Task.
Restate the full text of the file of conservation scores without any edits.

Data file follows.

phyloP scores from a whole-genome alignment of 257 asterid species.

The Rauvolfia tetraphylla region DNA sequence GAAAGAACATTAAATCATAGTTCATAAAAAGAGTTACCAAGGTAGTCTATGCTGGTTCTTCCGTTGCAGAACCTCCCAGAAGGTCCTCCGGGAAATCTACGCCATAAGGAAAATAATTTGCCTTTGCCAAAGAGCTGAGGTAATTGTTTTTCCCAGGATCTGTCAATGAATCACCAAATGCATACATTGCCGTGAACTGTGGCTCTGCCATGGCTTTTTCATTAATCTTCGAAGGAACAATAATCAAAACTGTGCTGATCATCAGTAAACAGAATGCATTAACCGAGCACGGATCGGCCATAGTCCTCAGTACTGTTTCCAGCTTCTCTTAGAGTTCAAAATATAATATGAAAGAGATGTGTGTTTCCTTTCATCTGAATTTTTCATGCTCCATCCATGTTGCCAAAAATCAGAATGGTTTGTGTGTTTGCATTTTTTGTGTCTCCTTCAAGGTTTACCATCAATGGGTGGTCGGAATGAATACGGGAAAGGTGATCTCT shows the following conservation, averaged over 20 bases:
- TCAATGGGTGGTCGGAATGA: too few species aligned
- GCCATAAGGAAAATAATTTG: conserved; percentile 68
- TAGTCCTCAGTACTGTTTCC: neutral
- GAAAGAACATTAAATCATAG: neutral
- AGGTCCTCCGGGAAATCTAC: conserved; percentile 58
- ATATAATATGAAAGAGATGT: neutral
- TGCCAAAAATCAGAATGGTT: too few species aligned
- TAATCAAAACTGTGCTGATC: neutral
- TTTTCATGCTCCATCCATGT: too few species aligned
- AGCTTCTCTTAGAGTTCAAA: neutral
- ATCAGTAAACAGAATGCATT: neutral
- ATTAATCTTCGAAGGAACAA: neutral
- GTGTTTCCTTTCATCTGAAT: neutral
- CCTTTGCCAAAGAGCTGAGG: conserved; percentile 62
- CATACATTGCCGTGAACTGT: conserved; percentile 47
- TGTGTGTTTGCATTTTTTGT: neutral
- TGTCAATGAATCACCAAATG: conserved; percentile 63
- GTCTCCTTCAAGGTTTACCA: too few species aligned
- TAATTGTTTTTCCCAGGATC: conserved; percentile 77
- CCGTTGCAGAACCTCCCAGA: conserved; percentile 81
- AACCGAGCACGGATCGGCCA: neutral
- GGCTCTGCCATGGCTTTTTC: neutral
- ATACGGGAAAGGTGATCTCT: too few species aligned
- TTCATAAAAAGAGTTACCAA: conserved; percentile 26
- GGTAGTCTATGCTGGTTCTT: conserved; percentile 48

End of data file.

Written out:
phyloP scores from a whole-genome alignment of 257 asterid species.

The Rauvolfia tetraphylla region DNA sequence GAAAGAACATTAAATCATAGTTCATAAAAAGAGTTACCAAGGTAGTCTATGCTGGTTCTTCCGTTGCAGAACCTCCCAGAAGGTCCTCCGGGAAATCTACGCCATAAGGAAAATAATTTGCCTTTGCCAAAGAGCTGAGGTAATTGTTTTTCCCAGGATCTGTCAATGAATCACCAAATGCATACATTGCCGTGAACTGTGGCTCTGCCATGGCTTTTTCATTAATCTTCGAAGGAACAATAATCAAAACTGTGCTGATCATCAGTAAACAGAATGCATTAACCGAGCACGGATCGGCCATAGTCCTCAGTACTGTTTCCAGCTTCTCTTAGAGTTCAAAATATAATATGAAAGAGATGTGTGTTTCCTTTCATCTGAATTTTTCATGCTCCATCCATGTTGCCAAAAATCAGAATGGTTTGTGTGTTTGCATTTTTTGTGTCTCCTTCAAGGTTTACCATCAATGGGTGGTCGGAATGAATACGGGAAAGGTGATCTCT shows the following conservation, averaged over 20 bases:
- TCAATGGGTGGTCGGAATGA: too few species aligned
- GCCATAAGGAAAATAATTTG: conserved; percentile 68
- TAGTCCTCAGTACTGTTTCC: neutral
- GAAAGAACATTAAATCATAG: neutral
- AGGTCCTCCGGGAAATCTAC: conserved; percentile 58
- ATATAATATGAAAGAGATGT: neutral
- TGCCAAAAATCAGAATGGTT: too few species aligned
- TAATCAAAACTGTGCTGATC: neutral
- TTTTCATGCTCCATCCATGT: too few species aligned
- AGCTTCTCTTAGAGTTCAAA: neutral
- ATCAGTAAACAGAATGCATT: neutral
- ATTAATCTTCGAAGGAACAA: neutral
- GTGTTTCCTTTCATCTGAAT: neutral
- CCTTTGCCAAAGAGCTGAGG: conserved; percentile 62
- CATACATTGCCGTGAACTGT: conserved; percentile 47
- TGTGTGTTTGCATTTTTTGT: neutral
- TGTCAATGAATCACCAAATG: conserved; percentile 63
- GTCTCCTTCAAGGTTTACCA: too few species aligned
- TAATTGTTTTTCCCAGGATC: conserved; percentile 77
- CCGTTGCAGAACCTCCCAGA: conserved; percentile 81
- AACCGAGCACGGATCGGCCA: neutral
- GGCTCTGCCATGGCTTTTTC: neutral
- ATACGGGAAAGGTGATCTCT: too few species aligned
- TTCATAAAAAGAGTTACCAA: conserved; percentile 26
- GGTAGTCTATGCTGGTTCTT: conserved; percentile 48